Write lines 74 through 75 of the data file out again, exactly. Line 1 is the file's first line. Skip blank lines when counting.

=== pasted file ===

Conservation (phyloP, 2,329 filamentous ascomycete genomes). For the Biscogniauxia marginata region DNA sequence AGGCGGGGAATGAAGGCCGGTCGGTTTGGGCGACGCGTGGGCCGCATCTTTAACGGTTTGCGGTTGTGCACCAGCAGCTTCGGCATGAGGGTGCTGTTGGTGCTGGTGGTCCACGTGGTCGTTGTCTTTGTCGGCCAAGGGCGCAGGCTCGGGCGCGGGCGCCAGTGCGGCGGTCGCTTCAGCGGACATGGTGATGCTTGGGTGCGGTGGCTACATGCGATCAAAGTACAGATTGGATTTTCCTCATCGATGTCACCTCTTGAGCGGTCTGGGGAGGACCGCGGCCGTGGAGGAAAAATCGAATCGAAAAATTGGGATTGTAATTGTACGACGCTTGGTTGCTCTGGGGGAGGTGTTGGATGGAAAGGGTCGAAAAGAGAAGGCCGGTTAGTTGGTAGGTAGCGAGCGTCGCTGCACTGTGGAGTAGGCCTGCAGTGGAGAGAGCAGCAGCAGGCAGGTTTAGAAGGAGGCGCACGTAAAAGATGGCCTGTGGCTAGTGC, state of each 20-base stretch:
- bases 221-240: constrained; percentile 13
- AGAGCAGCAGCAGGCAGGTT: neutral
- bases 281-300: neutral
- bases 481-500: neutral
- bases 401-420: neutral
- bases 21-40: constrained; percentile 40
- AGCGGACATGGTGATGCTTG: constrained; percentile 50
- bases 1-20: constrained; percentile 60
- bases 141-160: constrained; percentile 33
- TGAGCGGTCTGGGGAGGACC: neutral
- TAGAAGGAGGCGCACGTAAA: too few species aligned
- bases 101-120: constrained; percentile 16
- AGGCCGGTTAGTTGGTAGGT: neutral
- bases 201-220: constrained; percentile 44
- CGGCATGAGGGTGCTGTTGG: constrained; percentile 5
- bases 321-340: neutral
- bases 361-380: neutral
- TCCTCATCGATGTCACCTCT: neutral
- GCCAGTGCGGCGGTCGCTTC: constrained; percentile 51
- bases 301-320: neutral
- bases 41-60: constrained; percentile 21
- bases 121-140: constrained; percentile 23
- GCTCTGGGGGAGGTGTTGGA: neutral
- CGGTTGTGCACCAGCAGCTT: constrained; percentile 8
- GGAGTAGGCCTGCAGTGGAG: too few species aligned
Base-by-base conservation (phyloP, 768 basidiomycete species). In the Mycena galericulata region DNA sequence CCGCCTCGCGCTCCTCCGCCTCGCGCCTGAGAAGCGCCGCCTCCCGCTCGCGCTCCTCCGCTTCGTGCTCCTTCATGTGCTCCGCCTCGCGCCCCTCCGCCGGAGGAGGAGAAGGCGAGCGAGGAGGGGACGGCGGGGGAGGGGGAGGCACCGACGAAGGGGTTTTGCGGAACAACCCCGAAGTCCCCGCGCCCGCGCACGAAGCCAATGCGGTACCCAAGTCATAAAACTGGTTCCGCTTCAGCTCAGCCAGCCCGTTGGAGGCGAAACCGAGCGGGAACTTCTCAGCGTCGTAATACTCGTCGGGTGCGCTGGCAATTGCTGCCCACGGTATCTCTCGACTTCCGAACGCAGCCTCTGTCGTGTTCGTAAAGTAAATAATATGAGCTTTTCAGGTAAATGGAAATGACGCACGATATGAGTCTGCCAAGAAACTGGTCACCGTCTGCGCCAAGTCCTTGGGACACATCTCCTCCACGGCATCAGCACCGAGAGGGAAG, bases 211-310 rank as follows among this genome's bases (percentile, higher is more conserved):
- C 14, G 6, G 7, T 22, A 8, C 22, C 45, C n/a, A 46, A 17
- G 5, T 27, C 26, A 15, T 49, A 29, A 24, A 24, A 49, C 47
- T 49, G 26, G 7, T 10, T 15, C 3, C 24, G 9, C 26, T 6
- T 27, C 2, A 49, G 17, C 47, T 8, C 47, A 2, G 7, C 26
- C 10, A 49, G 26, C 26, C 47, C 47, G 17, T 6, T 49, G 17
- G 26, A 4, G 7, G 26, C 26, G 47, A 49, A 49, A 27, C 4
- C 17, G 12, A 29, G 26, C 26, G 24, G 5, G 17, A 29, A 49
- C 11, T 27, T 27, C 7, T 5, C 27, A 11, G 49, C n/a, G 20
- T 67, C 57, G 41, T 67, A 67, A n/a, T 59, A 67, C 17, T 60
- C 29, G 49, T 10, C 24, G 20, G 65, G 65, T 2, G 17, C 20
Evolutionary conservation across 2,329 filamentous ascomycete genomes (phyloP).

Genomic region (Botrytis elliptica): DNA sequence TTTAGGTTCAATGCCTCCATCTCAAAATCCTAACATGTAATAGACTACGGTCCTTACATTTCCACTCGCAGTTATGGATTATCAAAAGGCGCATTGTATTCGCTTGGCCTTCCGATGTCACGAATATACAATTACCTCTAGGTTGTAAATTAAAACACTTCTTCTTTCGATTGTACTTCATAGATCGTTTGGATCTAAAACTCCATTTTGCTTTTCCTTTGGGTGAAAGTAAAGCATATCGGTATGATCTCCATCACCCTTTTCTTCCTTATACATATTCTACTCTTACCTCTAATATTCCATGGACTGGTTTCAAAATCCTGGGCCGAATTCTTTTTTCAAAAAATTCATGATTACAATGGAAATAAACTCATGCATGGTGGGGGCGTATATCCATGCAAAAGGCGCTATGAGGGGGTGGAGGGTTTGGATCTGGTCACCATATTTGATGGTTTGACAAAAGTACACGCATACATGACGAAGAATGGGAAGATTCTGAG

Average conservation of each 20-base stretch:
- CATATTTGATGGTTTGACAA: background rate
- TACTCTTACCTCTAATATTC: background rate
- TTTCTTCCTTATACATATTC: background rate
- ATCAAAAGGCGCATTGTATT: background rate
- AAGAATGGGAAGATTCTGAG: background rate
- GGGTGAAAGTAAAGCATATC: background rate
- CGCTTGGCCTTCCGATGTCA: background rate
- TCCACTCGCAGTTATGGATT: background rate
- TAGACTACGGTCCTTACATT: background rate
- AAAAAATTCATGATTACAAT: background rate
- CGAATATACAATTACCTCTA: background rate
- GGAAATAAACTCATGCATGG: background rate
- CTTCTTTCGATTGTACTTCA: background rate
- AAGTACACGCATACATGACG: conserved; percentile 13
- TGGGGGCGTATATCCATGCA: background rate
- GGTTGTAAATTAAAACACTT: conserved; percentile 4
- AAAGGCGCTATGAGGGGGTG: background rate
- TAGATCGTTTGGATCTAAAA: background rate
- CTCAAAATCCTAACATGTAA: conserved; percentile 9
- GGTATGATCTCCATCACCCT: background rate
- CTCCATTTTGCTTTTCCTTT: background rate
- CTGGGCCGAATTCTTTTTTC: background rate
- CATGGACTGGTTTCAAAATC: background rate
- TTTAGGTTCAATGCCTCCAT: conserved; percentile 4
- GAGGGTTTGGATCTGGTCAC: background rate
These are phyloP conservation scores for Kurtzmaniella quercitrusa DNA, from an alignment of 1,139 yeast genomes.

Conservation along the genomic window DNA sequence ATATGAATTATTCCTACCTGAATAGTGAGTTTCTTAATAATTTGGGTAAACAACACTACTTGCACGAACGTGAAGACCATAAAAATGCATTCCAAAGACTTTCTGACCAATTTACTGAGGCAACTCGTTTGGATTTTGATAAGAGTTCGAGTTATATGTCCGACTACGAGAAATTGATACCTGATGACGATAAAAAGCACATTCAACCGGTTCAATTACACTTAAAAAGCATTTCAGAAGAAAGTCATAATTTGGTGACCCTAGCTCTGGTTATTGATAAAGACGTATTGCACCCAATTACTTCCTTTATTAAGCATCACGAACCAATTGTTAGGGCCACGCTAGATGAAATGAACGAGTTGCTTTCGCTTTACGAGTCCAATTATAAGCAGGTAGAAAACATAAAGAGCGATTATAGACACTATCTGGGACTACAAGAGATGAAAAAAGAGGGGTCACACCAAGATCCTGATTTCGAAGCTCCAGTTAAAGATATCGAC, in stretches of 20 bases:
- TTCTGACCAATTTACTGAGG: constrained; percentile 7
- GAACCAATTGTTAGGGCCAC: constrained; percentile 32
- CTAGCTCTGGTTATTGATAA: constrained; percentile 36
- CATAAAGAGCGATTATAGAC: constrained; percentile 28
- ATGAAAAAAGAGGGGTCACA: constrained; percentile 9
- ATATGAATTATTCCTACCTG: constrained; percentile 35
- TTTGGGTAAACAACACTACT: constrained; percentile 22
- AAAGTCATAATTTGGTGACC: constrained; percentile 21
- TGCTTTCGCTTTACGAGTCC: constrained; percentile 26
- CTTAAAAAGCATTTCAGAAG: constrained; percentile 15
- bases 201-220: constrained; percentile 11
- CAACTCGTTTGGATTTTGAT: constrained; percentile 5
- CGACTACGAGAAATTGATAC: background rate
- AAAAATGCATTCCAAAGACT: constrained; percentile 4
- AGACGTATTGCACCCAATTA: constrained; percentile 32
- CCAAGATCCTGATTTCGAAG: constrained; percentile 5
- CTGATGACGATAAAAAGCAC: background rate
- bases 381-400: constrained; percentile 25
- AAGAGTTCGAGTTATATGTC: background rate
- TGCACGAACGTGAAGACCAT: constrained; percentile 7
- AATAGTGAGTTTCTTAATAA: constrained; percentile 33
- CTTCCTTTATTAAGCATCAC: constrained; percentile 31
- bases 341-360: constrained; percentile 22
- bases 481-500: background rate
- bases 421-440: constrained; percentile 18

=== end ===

- TTTGGGTAAACAACACTACT: constrained; percentile 22
- AAAGTCATAATTTGGTGACC: constrained; percentile 21